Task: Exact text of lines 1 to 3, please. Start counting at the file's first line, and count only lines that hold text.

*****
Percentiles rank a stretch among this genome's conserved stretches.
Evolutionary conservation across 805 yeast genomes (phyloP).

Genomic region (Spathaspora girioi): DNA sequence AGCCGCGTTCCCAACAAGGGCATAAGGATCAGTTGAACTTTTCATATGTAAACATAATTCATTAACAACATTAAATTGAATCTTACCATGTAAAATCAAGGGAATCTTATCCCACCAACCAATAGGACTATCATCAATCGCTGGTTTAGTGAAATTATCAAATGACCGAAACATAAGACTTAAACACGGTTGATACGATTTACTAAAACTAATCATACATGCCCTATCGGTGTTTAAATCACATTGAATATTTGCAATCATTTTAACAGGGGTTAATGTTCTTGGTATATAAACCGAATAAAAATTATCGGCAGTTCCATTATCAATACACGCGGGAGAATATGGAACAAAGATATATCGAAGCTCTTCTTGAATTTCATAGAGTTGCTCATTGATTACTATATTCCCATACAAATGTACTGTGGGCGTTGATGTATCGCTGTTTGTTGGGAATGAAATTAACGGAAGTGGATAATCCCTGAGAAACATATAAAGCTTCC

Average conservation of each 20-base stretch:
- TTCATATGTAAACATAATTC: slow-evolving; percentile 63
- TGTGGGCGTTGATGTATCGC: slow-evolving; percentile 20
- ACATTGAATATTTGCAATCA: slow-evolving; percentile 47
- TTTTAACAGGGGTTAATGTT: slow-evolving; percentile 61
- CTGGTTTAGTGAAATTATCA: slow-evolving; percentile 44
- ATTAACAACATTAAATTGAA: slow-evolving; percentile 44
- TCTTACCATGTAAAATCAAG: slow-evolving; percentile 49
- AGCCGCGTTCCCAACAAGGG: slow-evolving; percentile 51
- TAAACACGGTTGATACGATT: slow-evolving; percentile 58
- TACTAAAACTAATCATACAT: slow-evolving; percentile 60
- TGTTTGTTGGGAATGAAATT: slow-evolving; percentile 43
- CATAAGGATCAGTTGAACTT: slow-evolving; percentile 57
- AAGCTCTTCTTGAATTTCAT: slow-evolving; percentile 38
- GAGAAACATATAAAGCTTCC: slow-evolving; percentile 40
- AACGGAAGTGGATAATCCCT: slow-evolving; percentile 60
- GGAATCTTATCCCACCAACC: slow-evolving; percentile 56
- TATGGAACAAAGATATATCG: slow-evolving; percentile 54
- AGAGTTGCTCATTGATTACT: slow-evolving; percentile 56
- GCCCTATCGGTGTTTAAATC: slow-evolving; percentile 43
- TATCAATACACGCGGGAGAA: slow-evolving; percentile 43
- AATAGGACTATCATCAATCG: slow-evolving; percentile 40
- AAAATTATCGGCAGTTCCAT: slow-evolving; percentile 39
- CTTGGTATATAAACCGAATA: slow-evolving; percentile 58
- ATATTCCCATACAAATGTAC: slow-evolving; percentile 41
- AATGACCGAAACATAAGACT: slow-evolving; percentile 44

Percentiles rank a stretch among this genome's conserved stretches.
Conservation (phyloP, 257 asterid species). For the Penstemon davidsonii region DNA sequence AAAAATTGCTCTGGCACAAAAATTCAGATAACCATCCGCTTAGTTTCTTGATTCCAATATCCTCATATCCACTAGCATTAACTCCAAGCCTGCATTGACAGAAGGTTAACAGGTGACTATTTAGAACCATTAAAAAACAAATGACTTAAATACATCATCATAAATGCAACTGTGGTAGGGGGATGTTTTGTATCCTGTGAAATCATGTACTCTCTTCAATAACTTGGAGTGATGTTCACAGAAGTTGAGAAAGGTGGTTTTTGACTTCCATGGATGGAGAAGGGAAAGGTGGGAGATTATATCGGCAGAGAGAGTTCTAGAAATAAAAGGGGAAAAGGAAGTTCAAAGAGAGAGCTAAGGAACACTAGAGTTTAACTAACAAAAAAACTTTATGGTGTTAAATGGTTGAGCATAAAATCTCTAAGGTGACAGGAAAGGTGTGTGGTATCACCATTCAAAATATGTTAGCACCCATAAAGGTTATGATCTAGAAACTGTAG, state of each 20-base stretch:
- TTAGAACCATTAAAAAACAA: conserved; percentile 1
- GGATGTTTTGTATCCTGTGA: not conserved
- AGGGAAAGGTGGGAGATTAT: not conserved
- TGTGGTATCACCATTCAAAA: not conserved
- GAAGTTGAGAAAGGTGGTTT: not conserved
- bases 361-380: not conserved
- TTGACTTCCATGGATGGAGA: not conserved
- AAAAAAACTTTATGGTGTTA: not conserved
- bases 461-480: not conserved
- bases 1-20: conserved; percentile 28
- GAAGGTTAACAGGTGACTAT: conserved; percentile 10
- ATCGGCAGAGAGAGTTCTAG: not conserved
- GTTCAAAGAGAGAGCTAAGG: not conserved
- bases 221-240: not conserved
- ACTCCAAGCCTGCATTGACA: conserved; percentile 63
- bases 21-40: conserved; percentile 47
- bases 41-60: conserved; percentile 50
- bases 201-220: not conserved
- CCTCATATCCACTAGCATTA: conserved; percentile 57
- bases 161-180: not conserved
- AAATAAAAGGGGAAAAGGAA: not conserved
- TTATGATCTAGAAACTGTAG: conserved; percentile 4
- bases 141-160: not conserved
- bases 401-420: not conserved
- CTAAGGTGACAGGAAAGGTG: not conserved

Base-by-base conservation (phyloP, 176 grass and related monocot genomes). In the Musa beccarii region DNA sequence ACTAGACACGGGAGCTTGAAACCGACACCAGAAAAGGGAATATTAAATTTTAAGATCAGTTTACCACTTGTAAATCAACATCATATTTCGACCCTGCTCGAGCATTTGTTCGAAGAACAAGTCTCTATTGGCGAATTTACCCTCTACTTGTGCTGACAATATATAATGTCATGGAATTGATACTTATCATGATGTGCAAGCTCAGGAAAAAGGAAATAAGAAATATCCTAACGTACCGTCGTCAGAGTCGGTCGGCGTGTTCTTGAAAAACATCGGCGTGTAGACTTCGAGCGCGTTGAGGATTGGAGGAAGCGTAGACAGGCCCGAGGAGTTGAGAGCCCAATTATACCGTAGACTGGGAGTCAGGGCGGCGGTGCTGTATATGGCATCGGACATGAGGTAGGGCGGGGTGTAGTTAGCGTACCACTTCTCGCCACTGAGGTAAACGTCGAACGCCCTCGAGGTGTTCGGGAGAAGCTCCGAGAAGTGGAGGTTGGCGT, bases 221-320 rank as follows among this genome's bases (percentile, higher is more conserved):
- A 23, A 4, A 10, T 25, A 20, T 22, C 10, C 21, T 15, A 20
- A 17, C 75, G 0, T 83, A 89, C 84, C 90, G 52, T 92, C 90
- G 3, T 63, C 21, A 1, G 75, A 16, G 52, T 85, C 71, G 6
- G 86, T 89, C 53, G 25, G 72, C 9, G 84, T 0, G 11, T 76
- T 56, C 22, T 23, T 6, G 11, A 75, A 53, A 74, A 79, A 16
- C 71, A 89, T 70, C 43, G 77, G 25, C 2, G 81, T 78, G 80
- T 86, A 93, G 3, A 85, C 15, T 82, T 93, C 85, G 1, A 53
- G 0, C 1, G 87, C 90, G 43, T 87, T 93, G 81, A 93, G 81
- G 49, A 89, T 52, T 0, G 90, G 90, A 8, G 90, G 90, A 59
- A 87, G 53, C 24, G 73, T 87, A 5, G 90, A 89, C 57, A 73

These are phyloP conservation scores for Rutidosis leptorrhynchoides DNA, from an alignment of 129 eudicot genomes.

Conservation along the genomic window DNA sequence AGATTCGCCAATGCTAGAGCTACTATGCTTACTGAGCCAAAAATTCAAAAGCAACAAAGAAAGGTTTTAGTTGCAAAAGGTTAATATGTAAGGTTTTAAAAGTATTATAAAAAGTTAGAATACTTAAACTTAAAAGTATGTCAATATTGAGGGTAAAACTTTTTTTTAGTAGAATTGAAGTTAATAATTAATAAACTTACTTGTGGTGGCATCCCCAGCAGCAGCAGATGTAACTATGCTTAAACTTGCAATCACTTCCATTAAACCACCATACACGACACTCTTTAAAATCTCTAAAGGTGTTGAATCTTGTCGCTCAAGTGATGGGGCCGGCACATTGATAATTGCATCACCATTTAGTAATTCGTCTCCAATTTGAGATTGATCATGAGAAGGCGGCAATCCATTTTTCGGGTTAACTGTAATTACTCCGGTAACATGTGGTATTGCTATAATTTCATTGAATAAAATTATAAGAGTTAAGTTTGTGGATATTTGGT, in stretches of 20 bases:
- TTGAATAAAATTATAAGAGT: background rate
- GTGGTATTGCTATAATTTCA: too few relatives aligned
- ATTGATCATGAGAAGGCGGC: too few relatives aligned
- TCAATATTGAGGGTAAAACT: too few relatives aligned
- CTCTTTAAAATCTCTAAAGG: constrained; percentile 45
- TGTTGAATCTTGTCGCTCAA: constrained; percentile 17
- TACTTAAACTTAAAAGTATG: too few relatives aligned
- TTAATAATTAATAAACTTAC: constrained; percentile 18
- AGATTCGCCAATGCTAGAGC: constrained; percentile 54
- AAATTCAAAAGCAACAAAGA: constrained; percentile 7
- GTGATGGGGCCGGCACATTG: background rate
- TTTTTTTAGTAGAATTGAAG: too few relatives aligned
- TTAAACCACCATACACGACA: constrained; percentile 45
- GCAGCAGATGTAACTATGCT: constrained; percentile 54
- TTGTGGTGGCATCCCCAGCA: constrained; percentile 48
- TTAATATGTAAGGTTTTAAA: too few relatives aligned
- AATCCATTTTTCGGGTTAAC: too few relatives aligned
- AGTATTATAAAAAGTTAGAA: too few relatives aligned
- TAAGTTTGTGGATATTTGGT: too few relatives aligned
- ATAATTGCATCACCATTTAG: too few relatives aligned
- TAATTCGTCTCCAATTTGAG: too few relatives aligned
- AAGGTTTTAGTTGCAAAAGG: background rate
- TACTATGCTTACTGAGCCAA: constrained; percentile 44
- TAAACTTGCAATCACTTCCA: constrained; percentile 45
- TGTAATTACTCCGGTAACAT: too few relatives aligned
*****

Percentiles rank a stretch among this genome's conserved stretches.
Evolutionary conservation across 805 yeast genomes (phyloP).

Genomic region (Spathaspora girioi): DNA sequence AGCCGCGTTCCCAACAAGGGCATAAGGATCAGTTGAACTTTTCATATGTAAACATAATTCATTAACAACATTAAATTGAATCTTACCATGTAAAATCAAGGGAATCTTATCCCACCAACCAATAGGACTATCATCAATCGCTGGTTTAGTGAAATTATCAAATGACCGAAACATAAGACTTAAACACGGTTGATACGATTTACTAAAACTAATCATACATGCCCTATCGGTGTTTAAATCACATTGAATATTTGCAATCATTTTAACAGGGGTTAATGTTCTTGGTATATAAACCGAATAAAAATTATCGGCAGTTCCATTATCAATACACGCGGGAGAATATGGAACAAAGATATATCGAAGCTCTTCTTGAATTTCATAGAGTTGCTCATTGATTACTATATTCCCATACAAATGTACTGTGGGCGTTGATGTATCGCTGTTTGTTGGGAATGAAATTAACGGAAGTGGATAATCCCTGAGAAACATATAAAGCTTCC